Steve Bannon, former White House Chief Strategist for President Trump and well known fitness aficionado, is on the war path. No not against greed, corruption, or government inefficiencies. Nope, not even against Democrats. Instead, Bannon is pursuing congressional Republicans he deems “establishment.”
Unfortunately, his definition of establishment is a little too vague. In declaring his “season of war” at the Values Voter Summit last Saturday, Bannon stated he and his team are fielding candidates to challenge every Senate Republican (excluding Ted Cruz) up for reelection next year. What that means is that every GOP Senator from moderate Susan Collins to libertarian Rand Paul could face a Bannon backed primary opponent. But Bannon’s move is ignorant, shortsighted and extremely counterproductive. Instead of bolstering Trump for the the next two years, he’ll most likely end up handicapping him, by enabling the Democrats.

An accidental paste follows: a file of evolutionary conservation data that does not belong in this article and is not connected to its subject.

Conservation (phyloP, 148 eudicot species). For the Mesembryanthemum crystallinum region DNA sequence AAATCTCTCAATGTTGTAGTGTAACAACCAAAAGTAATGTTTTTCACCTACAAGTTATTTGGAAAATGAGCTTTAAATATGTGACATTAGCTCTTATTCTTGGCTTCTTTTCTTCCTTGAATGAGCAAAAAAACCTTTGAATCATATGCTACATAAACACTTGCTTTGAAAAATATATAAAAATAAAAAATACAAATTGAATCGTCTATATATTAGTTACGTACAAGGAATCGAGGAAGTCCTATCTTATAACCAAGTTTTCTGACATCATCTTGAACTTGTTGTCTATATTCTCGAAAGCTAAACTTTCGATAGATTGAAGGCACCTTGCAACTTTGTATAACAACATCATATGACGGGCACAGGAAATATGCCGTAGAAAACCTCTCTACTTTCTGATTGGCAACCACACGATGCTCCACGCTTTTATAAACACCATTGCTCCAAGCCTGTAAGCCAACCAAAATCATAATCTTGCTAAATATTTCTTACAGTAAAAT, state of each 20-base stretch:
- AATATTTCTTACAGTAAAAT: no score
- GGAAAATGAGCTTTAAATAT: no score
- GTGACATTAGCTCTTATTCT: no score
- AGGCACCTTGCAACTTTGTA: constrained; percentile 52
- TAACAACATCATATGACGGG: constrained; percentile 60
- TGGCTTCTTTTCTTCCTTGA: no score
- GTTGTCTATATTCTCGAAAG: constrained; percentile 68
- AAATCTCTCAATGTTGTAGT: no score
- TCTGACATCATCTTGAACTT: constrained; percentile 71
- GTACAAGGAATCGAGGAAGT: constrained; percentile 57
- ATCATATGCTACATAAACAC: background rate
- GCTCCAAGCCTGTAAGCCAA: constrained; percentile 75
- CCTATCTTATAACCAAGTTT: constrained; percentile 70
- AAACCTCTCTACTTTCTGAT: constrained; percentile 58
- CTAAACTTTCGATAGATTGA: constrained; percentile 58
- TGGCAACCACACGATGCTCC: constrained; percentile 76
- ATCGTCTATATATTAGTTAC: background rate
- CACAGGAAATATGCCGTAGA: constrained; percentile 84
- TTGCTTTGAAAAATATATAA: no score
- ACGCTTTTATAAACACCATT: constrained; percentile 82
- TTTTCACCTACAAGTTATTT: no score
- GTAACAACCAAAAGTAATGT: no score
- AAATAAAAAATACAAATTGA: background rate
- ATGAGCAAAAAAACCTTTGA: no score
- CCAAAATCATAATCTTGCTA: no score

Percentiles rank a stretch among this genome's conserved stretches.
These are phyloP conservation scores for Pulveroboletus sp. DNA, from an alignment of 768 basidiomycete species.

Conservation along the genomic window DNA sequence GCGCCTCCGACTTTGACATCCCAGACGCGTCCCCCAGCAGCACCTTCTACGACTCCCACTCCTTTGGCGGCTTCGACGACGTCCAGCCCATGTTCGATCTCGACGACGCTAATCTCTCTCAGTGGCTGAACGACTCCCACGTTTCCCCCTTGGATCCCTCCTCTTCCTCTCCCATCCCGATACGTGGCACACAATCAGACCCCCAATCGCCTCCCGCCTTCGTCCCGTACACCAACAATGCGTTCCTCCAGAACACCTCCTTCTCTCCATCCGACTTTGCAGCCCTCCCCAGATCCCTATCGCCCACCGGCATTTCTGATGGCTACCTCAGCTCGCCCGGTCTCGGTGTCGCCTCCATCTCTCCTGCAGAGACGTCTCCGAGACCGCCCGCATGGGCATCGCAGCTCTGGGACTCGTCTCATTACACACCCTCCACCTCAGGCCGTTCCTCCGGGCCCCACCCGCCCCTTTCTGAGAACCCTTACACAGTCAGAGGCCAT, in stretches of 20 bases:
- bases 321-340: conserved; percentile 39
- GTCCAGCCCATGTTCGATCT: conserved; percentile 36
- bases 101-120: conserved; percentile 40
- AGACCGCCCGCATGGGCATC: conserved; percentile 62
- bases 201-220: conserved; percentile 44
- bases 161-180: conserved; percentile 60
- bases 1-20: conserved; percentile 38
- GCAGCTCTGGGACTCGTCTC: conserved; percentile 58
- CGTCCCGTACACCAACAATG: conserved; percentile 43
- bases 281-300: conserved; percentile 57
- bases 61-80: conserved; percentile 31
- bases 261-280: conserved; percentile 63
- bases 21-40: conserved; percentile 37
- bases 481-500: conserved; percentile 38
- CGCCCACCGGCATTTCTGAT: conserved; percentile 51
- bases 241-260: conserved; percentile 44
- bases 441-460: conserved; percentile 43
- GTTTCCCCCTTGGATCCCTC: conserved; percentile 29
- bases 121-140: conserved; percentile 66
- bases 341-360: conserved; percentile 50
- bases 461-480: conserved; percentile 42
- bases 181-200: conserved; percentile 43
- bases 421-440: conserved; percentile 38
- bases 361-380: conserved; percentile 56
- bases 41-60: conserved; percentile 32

This is unintentional of course. Bannon is an alt-righter who’s unique strategy propelled Trump to the White House last November. Now, following the dysfunction of the Republican controlled Congress, he believes he can use this same strategy to strengthen the next two years of Trumps term. But Bannon is undermining the GOP’s efforts to expand their majority. Instead of pursuing vulnerable Democrats in states that voted for Trump, like Senators Jon Tester of Montana or Joe Donnelly of Indiana, he’s pursuing vulnerable Republicans in swing states, like Senators Jeff Flake of Arizona or Dean Heller of Nevada. What this shows is that instead of forming a coalition by finding common ground between the different factions of the Republican party, Bannon would rather risk nuking their majority by trying to replace anyone he disagrees with. And that risk is very real.
Congressional midterm elections are notoriously difficult for the incumbent party. Only twice in the past century has the sitting president’s party gained seats in both the House and the Senate: the Democrats under FDR in 1934 as a result of the Great Depression, and George W Bush in 2002 as a result of 9/11 and the invasion of Afghanistan. This means that, if history is any indication, 2018 could be a rough year for Republicans in both chambers. Bannon will likely make things even worse for Trump & Company, but a few scenarios are possible, descending by the odds that they occur.